Carlisle enjoys Big Weekend profile boost

Lady Gaga at BBC Radio One's Big Weekend in Carlisle
Image caption Lady Gaga was the headline act on Sunday

Organisers of a music event which attracted tens of thousands of people to Carlisle hailed the event a success.

Carlisle Airport was transformed for BBC Radio 1's Big Weekend, with 40,000 free tickets being snapped up.

Tourism chiefs said it had been a major boost for the city and they were now keen to build on the profile they had gained.

Neil Wyatt, BBC Radio 1 editor of live music and events, said the weekend was "incredible".

He said: "It's been a fantastic Big Weekend for Radio 1. It was the biggest bill we have ever had and the most applications for tickets.

"I think the response from Carlisle and Cumbria has been absolutely incredible - the welcome that Radio 1 had throughout the week.

"I think you could see how excited Carlisle was about the show by how many people arrived at the gates early. You could feel the buzz and excitement that it was taking place in Carlisle."

Cumbria Police said there were no major incidents of crime or disorder and there were only six arrests on site.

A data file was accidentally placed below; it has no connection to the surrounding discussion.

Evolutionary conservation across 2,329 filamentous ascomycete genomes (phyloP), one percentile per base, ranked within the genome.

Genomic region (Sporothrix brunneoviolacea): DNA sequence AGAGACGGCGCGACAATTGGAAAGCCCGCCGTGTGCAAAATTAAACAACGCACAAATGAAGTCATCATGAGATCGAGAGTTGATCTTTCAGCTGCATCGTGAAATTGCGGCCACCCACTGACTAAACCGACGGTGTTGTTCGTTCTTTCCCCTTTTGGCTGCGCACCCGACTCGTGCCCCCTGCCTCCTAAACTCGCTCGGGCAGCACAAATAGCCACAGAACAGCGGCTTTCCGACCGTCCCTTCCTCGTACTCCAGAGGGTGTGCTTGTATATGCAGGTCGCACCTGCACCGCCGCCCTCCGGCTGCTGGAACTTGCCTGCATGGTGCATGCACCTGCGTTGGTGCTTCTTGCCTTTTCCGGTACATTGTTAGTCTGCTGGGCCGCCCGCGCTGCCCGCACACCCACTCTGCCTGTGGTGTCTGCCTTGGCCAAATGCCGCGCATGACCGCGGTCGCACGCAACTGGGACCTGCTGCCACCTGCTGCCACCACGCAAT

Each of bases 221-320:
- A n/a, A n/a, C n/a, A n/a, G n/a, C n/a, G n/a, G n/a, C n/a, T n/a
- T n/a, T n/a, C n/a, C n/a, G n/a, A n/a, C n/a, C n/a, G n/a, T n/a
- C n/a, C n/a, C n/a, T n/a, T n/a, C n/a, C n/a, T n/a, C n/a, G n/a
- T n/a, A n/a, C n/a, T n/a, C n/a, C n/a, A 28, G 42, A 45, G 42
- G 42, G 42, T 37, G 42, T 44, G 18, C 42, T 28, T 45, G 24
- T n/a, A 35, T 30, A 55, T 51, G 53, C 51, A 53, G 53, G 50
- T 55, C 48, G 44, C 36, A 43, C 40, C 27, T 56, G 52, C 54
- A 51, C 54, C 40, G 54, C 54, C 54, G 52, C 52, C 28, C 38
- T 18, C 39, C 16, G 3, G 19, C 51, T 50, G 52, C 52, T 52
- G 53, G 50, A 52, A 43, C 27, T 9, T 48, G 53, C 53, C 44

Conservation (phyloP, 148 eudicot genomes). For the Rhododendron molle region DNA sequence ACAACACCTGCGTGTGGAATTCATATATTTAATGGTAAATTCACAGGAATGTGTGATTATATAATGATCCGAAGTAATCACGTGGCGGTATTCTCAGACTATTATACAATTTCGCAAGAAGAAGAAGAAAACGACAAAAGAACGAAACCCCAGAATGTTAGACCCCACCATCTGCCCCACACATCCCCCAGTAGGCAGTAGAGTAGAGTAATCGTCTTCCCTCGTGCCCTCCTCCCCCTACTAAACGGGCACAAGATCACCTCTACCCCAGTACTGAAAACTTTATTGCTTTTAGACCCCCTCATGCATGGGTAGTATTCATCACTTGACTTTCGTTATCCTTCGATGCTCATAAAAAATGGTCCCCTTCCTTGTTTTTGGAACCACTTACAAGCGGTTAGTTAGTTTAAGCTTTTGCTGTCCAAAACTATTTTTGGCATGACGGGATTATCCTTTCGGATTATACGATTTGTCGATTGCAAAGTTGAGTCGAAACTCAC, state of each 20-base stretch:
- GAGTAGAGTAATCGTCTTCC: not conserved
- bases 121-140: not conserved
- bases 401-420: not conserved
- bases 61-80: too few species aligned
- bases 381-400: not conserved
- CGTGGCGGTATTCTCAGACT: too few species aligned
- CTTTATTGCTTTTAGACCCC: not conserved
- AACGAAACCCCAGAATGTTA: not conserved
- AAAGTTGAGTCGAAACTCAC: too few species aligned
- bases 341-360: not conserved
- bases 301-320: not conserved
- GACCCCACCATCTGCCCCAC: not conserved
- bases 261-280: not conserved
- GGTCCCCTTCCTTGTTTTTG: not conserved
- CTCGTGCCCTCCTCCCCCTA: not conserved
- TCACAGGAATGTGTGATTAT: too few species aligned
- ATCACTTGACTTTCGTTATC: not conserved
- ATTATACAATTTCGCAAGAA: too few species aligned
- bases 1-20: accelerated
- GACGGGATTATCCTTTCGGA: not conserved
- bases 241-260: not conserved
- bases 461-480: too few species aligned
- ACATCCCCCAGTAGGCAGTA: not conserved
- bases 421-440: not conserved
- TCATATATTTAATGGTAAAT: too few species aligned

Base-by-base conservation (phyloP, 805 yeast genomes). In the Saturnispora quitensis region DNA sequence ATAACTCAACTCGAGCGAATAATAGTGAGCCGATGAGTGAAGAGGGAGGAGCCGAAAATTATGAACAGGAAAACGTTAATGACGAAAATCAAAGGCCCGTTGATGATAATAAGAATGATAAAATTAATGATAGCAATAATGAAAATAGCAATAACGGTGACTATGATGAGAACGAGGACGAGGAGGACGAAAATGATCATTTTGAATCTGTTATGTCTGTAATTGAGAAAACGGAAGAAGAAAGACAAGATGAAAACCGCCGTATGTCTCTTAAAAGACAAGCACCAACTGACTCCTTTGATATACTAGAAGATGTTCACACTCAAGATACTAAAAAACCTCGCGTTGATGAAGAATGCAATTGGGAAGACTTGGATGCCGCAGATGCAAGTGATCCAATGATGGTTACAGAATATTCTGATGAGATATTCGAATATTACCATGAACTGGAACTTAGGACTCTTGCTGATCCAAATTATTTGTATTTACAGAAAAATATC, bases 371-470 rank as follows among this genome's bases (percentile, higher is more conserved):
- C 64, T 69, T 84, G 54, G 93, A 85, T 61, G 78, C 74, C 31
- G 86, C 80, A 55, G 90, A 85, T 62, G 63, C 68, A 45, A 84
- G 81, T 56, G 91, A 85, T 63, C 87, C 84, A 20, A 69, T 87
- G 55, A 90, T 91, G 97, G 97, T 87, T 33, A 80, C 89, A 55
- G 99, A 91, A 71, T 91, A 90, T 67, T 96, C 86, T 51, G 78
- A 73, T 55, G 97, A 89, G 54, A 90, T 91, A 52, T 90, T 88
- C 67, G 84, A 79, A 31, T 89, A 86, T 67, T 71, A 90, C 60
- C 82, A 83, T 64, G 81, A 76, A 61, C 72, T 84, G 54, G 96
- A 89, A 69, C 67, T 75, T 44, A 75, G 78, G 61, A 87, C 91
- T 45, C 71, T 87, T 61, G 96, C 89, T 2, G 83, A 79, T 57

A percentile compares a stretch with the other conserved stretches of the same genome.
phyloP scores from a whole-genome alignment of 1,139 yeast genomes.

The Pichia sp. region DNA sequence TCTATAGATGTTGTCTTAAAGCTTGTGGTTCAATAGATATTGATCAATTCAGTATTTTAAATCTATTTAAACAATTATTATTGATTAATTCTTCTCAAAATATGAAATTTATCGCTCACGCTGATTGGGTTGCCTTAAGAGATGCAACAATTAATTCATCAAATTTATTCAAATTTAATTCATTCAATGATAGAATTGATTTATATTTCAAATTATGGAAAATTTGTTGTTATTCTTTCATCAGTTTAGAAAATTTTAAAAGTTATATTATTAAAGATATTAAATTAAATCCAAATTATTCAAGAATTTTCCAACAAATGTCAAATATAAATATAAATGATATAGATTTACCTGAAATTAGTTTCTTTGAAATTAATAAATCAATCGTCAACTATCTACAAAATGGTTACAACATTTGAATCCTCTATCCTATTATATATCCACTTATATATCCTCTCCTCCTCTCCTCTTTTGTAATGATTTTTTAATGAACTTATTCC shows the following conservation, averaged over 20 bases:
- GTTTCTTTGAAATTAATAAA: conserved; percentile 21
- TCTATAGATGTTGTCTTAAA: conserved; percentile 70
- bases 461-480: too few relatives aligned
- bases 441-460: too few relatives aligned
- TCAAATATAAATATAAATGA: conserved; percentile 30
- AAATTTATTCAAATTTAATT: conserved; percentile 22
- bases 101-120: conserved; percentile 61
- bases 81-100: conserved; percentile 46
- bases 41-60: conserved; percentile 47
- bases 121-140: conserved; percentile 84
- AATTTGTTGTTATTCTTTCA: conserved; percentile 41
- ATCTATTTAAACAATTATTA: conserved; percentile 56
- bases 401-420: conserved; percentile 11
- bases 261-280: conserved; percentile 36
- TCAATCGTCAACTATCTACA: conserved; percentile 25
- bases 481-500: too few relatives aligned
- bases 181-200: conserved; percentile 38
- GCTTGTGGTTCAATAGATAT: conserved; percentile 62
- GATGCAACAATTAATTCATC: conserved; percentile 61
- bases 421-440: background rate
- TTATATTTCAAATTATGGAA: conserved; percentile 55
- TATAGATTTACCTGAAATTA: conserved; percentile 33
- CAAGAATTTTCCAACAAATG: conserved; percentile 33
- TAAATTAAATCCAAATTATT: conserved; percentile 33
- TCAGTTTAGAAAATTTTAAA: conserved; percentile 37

'Shout and scream'

Those arrested were held on suspicion of a number of offences including assault, theft and public order offences.

Ch Insp Mark Pannone, of Cumbria Police, said: "The weekend has been a great success for Carlisle thanks to the crowds and local community getting into the spirit of the event and enjoying themselves without going too far."

Image caption Foo Fighters performed on Saturday

US singer Lady Gaga was the headline act on Sunday and other acts over the weekend included Foo Fighters, Tinie Tempah, My Chemical Romance and Black Eyed Peas.

Almost 500,000 people applied for the 40,000 free tickets available.

Marie Whitehead, from Carlisle Tourism Partnership, said the two days had gone smoothly with very few issues.

Up to 8,000 people were surveyed at the site on Sunday and Ms Whitehead said feedback had been positive.

She said much of it had focused on the area being underrated and something of a "hidden treasure".

"We need to shout and scream about ourselves and we were certainly shouting and screaming this weekend," she said.

The clean-up has now started with about 100 litter pickers among those arriving at the site.

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